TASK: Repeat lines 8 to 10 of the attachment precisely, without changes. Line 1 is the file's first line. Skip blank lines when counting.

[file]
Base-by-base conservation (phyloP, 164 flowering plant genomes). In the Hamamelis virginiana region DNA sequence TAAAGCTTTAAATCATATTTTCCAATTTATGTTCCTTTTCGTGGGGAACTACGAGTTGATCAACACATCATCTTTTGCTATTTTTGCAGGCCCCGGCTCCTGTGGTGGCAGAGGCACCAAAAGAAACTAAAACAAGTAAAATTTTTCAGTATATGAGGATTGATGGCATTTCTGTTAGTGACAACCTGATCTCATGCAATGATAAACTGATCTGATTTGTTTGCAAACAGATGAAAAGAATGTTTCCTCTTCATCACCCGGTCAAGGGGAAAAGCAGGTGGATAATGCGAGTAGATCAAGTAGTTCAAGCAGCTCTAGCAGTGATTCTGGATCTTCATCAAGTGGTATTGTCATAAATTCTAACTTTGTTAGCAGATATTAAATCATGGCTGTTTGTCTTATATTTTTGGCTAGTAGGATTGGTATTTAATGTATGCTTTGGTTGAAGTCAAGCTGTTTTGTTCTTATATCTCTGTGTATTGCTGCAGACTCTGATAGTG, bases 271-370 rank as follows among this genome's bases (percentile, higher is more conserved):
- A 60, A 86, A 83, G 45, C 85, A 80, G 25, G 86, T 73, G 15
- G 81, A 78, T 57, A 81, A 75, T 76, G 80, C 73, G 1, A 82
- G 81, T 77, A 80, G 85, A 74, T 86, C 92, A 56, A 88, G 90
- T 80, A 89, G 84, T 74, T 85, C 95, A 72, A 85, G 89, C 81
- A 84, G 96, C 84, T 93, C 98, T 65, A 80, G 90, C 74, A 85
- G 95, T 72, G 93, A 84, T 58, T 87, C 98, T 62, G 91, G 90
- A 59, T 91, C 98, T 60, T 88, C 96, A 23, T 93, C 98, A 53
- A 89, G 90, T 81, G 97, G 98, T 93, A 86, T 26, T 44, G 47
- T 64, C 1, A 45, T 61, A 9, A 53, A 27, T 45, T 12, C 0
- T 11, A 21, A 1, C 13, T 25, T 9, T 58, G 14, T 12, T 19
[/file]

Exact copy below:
- A 59, T 91, C 98, T 60, T 88, C 96, A 23, T 93, C 98, A 53
- A 89, G 90, T 81, G 97, G 98, T 93, A 86, T 26, T 44, G 47
- T 64, C 1, A 45, T 61, A 9, A 53, A 27, T 45, T 12, C 0